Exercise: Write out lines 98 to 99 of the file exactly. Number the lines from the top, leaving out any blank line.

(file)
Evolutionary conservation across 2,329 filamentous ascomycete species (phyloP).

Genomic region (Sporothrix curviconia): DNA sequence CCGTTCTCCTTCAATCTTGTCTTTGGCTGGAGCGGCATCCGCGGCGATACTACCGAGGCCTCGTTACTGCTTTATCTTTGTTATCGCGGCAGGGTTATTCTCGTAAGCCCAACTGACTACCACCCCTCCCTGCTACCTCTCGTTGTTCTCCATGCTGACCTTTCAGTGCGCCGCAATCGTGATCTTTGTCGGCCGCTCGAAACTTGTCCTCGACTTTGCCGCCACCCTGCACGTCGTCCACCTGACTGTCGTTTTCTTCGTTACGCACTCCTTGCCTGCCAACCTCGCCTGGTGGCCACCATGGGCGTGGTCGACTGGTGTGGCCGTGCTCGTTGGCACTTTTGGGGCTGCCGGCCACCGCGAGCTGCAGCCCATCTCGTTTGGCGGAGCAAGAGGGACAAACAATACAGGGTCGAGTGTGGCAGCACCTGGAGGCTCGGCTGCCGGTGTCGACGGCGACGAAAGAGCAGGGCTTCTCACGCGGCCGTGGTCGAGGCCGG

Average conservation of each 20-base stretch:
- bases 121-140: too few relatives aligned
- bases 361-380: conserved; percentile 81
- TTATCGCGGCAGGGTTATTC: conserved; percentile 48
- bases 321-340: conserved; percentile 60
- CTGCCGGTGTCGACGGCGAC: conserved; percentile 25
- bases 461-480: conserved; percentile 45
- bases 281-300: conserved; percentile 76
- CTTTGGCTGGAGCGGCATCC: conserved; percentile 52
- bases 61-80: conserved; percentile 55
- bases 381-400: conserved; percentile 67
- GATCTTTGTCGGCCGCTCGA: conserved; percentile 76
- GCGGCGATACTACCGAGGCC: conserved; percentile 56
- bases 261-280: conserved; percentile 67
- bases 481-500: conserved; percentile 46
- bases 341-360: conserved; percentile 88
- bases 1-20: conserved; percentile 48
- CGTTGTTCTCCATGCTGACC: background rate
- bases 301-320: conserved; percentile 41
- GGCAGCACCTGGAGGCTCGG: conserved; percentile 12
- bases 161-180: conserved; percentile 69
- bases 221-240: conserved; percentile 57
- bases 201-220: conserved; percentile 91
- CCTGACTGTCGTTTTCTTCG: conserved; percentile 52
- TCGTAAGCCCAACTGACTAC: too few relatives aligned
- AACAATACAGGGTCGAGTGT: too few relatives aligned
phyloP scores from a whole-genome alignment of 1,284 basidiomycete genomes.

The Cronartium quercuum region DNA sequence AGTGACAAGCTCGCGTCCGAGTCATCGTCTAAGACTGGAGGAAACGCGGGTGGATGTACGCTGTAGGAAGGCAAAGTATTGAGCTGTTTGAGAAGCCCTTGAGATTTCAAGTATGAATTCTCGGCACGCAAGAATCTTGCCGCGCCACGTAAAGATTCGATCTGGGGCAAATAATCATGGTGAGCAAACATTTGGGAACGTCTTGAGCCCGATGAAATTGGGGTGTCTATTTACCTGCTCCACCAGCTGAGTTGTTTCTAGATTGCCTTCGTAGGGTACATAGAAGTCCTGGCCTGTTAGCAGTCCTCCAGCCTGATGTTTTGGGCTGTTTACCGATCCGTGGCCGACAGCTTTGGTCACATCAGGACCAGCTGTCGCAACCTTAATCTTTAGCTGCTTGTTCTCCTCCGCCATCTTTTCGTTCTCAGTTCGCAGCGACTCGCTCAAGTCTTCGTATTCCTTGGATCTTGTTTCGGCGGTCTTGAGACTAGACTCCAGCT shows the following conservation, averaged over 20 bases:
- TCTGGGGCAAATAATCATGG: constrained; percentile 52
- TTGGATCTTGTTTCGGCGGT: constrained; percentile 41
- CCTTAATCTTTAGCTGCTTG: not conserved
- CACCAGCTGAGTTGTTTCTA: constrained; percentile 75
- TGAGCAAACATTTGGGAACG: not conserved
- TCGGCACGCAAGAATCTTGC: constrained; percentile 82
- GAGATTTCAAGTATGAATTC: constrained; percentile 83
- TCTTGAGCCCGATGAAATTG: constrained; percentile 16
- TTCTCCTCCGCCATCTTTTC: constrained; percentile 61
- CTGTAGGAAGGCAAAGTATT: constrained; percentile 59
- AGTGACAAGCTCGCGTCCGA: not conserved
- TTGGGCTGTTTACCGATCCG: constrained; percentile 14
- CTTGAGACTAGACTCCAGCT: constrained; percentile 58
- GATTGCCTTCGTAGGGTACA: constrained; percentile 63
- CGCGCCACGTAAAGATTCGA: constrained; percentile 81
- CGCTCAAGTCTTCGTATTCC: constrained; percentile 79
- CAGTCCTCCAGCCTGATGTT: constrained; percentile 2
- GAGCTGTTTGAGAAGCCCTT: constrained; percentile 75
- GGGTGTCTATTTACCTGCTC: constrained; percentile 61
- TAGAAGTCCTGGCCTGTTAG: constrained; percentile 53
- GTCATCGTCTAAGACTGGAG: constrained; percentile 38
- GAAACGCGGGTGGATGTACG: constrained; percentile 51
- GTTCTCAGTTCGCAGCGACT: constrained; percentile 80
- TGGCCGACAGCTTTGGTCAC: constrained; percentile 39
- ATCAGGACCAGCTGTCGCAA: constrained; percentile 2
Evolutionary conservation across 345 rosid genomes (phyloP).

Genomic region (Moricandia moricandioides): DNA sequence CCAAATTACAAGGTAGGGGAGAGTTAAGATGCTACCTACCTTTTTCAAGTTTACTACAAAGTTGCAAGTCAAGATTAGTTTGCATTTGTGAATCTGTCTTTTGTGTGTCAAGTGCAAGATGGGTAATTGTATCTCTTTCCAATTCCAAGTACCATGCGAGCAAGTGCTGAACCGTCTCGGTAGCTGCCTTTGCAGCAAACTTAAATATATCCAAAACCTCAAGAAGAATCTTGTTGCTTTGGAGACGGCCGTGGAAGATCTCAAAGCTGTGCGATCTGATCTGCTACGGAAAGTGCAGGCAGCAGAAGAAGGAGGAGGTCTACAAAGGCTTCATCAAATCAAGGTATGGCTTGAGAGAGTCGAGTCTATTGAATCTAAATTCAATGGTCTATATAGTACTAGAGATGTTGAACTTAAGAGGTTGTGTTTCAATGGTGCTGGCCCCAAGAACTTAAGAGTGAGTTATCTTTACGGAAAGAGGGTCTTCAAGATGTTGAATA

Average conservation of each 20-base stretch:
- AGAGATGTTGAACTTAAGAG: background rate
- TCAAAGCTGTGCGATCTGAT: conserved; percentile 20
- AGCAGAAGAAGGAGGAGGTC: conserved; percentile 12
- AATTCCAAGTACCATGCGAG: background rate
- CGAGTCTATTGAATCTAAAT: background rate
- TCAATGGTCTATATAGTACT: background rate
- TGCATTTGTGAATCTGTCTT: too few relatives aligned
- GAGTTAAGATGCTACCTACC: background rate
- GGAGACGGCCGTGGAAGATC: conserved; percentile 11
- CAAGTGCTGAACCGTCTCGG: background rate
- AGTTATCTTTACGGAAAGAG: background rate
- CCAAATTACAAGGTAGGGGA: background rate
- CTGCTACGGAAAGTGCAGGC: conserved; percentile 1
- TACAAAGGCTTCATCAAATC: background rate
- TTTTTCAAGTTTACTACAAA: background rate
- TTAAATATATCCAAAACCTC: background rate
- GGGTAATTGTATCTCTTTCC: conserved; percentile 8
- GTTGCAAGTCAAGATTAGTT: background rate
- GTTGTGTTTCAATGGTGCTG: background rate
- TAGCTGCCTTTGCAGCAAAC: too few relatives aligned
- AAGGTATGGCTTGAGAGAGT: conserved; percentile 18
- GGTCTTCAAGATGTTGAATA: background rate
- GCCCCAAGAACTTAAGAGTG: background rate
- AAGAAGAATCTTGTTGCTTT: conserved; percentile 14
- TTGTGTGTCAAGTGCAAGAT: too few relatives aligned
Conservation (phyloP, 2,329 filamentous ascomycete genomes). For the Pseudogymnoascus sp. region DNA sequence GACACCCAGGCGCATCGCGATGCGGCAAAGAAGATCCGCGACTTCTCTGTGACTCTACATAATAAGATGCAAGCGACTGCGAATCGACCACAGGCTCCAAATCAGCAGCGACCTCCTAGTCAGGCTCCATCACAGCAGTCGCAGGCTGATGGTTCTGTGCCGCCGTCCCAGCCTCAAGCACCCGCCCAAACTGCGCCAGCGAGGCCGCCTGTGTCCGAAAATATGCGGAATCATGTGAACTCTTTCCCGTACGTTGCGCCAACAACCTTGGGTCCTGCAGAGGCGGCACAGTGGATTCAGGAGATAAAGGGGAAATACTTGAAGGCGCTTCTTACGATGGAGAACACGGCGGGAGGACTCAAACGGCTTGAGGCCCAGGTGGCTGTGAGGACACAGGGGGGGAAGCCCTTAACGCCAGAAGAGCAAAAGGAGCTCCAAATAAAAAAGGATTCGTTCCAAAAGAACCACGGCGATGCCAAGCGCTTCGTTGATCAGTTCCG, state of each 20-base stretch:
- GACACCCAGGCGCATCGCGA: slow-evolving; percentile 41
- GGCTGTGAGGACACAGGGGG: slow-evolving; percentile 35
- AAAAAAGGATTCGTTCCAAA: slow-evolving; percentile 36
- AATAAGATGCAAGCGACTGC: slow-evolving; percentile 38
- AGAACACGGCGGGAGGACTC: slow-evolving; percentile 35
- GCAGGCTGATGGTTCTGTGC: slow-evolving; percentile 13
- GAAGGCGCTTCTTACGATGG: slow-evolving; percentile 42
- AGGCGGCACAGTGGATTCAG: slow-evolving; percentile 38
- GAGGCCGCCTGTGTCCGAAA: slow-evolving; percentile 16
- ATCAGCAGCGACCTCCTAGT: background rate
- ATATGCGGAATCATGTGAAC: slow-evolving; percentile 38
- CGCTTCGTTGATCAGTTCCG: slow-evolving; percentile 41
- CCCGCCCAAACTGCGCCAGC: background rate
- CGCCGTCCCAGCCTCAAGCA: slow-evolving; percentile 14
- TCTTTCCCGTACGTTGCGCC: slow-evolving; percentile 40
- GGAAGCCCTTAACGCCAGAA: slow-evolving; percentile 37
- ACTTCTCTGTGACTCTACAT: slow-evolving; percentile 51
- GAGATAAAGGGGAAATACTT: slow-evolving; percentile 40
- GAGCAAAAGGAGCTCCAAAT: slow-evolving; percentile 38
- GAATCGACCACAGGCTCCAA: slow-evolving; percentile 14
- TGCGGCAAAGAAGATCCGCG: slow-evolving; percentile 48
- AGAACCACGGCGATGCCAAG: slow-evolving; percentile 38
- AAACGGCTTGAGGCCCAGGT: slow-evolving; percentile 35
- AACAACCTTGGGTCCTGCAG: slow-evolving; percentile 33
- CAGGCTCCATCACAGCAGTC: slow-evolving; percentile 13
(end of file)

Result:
- CGCCGTCCCAGCCTCAAGCA: slow-evolving; percentile 14
- TCTTTCCCGTACGTTGCGCC: slow-evolving; percentile 40